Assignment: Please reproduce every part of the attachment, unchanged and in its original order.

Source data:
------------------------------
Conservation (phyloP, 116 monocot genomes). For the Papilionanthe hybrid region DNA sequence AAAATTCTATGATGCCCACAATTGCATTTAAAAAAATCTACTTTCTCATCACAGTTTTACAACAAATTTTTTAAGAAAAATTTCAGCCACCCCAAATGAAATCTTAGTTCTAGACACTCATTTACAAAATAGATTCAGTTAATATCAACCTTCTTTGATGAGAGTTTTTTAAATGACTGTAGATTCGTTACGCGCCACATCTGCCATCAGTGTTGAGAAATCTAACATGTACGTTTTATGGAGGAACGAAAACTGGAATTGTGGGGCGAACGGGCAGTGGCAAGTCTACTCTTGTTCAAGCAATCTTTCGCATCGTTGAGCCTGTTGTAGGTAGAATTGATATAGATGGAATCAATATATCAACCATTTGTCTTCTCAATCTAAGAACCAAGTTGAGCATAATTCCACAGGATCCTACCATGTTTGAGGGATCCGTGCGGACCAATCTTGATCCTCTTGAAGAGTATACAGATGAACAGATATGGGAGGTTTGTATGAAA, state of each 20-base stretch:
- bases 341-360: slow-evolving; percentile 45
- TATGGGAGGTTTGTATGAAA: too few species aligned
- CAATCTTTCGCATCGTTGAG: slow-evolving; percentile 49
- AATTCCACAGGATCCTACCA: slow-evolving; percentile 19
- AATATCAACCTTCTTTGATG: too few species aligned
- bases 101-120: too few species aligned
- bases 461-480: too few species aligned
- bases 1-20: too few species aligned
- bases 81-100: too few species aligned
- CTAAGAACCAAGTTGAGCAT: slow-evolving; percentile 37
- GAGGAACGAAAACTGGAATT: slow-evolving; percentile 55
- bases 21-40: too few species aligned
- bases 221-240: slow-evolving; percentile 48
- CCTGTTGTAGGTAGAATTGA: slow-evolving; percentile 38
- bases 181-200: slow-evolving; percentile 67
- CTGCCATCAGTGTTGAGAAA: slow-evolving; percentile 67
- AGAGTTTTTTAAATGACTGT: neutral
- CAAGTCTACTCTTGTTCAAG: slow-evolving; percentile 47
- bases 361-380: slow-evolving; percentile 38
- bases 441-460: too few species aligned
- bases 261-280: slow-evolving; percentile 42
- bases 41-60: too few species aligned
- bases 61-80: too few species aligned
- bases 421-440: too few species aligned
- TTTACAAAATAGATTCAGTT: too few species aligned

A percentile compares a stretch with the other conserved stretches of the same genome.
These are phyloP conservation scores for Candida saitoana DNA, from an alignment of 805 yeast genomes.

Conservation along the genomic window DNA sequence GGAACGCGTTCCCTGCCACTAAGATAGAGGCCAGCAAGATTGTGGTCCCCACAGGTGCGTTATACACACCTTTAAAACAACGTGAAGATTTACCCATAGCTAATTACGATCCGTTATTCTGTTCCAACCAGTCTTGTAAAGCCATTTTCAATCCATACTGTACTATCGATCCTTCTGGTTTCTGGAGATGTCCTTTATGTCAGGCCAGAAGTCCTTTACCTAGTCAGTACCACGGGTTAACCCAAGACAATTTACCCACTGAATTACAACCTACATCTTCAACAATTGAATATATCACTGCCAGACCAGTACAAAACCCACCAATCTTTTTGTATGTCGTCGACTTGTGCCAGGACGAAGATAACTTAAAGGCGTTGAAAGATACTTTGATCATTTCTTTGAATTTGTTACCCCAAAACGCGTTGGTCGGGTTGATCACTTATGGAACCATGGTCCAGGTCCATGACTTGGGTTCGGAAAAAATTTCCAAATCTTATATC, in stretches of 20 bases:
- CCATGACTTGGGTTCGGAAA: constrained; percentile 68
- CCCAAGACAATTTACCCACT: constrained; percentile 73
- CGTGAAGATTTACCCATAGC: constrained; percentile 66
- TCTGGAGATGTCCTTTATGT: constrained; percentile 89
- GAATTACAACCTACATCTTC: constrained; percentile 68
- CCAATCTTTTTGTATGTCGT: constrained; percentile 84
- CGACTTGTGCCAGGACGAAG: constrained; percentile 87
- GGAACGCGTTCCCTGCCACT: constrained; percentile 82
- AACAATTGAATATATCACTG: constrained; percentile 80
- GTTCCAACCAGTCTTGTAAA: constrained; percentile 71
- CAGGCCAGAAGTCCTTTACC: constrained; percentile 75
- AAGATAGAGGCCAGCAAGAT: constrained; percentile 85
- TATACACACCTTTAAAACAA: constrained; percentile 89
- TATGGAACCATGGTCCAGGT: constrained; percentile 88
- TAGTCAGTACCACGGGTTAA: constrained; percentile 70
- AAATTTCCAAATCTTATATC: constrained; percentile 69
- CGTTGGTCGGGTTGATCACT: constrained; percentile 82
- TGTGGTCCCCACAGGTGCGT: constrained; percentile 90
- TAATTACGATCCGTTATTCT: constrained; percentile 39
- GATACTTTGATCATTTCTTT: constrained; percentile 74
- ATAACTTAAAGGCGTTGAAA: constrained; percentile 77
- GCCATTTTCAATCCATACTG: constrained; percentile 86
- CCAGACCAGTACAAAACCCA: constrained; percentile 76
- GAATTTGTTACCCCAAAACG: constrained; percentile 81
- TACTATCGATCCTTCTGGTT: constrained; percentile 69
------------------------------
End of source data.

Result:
Conservation (phyloP, 116 monocot genomes). For the Papilionanthe hybrid region DNA sequence AAAATTCTATGATGCCCACAATTGCATTTAAAAAAATCTACTTTCTCATCACAGTTTTACAACAAATTTTTTAAGAAAAATTTCAGCCACCCCAAATGAAATCTTAGTTCTAGACACTCATTTACAAAATAGATTCAGTTAATATCAACCTTCTTTGATGAGAGTTTTTTAAATGACTGTAGATTCGTTACGCGCCACATCTGCCATCAGTGTTGAGAAATCTAACATGTACGTTTTATGGAGGAACGAAAACTGGAATTGTGGGGCGAACGGGCAGTGGCAAGTCTACTCTTGTTCAAGCAATCTTTCGCATCGTTGAGCCTGTTGTAGGTAGAATTGATATAGATGGAATCAATATATCAACCATTTGTCTTCTCAATCTAAGAACCAAGTTGAGCATAATTCCACAGGATCCTACCATGTTTGAGGGATCCGTGCGGACCAATCTTGATCCTCTTGAAGAGTATACAGATGAACAGATATGGGAGGTTTGTATGAAA, state of each 20-base stretch:
- bases 341-360: slow-evolving; percentile 45
- TATGGGAGGTTTGTATGAAA: too few species aligned
- CAATCTTTCGCATCGTTGAG: slow-evolving; percentile 49
- AATTCCACAGGATCCTACCA: slow-evolving; percentile 19
- AATATCAACCTTCTTTGATG: too few species aligned
- bases 101-120: too few species aligned
- bases 461-480: too few species aligned
- bases 1-20: too few species aligned
- bases 81-100: too few species aligned
- CTAAGAACCAAGTTGAGCAT: slow-evolving; percentile 37
- GAGGAACGAAAACTGGAATT: slow-evolving; percentile 55
- bases 21-40: too few species aligned
- bases 221-240: slow-evolving; percentile 48
- CCTGTTGTAGGTAGAATTGA: slow-evolving; percentile 38
- bases 181-200: slow-evolving; percentile 67
- CTGCCATCAGTGTTGAGAAA: slow-evolving; percentile 67
- AGAGTTTTTTAAATGACTGT: neutral
- CAAGTCTACTCTTGTTCAAG: slow-evolving; percentile 47
- bases 361-380: slow-evolving; percentile 38
- bases 441-460: too few species aligned
- bases 261-280: slow-evolving; percentile 42
- bases 41-60: too few species aligned
- bases 61-80: too few species aligned
- bases 421-440: too few species aligned
- TTTACAAAATAGATTCAGTT: too few species aligned

A percentile compares a stretch with the other conserved stretches of the same genome.
These are phyloP conservation scores for Candida saitoana DNA, from an alignment of 805 yeast genomes.

Conservation along the genomic window DNA sequence GGAACGCGTTCCCTGCCACTAAGATAGAGGCCAGCAAGATTGTGGTCCCCACAGGTGCGTTATACACACCTTTAAAACAACGTGAAGATTTACCCATAGCTAATTACGATCCGTTATTCTGTTCCAACCAGTCTTGTAAAGCCATTTTCAATCCATACTGTACTATCGATCCTTCTGGTTTCTGGAGATGTCCTTTATGTCAGGCCAGAAGTCCTTTACCTAGTCAGTACCACGGGTTAACCCAAGACAATTTACCCACTGAATTACAACCTACATCTTCAACAATTGAATATATCACTGCCAGACCAGTACAAAACCCACCAATCTTTTTGTATGTCGTCGACTTGTGCCAGGACGAAGATAACTTAAAGGCGTTGAAAGATACTTTGATCATTTCTTTGAATTTGTTACCCCAAAACGCGTTGGTCGGGTTGATCACTTATGGAACCATGGTCCAGGTCCATGACTTGGGTTCGGAAAAAATTTCCAAATCTTATATC, in stretches of 20 bases:
- CCATGACTTGGGTTCGGAAA: constrained; percentile 68
- CCCAAGACAATTTACCCACT: constrained; percentile 73
- CGTGAAGATTTACCCATAGC: constrained; percentile 66
- TCTGGAGATGTCCTTTATGT: constrained; percentile 89
- GAATTACAACCTACATCTTC: constrained; percentile 68
- CCAATCTTTTTGTATGTCGT: constrained; percentile 84
- CGACTTGTGCCAGGACGAAG: constrained; percentile 87
- GGAACGCGTTCCCTGCCACT: constrained; percentile 82
- AACAATTGAATATATCACTG: constrained; percentile 80
- GTTCCAACCAGTCTTGTAAA: constrained; percentile 71
- CAGGCCAGAAGTCCTTTACC: constrained; percentile 75
- AAGATAGAGGCCAGCAAGAT: constrained; percentile 85
- TATACACACCTTTAAAACAA: constrained; percentile 89
- TATGGAACCATGGTCCAGGT: constrained; percentile 88
- TAGTCAGTACCACGGGTTAA: constrained; percentile 70
- AAATTTCCAAATCTTATATC: constrained; percentile 69
- CGTTGGTCGGGTTGATCACT: constrained; percentile 82
- TGTGGTCCCCACAGGTGCGT: constrained; percentile 90
- TAATTACGATCCGTTATTCT: constrained; percentile 39
- GATACTTTGATCATTTCTTT: constrained; percentile 74
- ATAACTTAAAGGCGTTGAAA: constrained; percentile 77
- GCCATTTTCAATCCATACTG: constrained; percentile 86
- CCAGACCAGTACAAAACCCA: constrained; percentile 76
- GAATTTGTTACCCCAAAACG: constrained; percentile 81
- TACTATCGATCCTTCTGGTT: constrained; percentile 69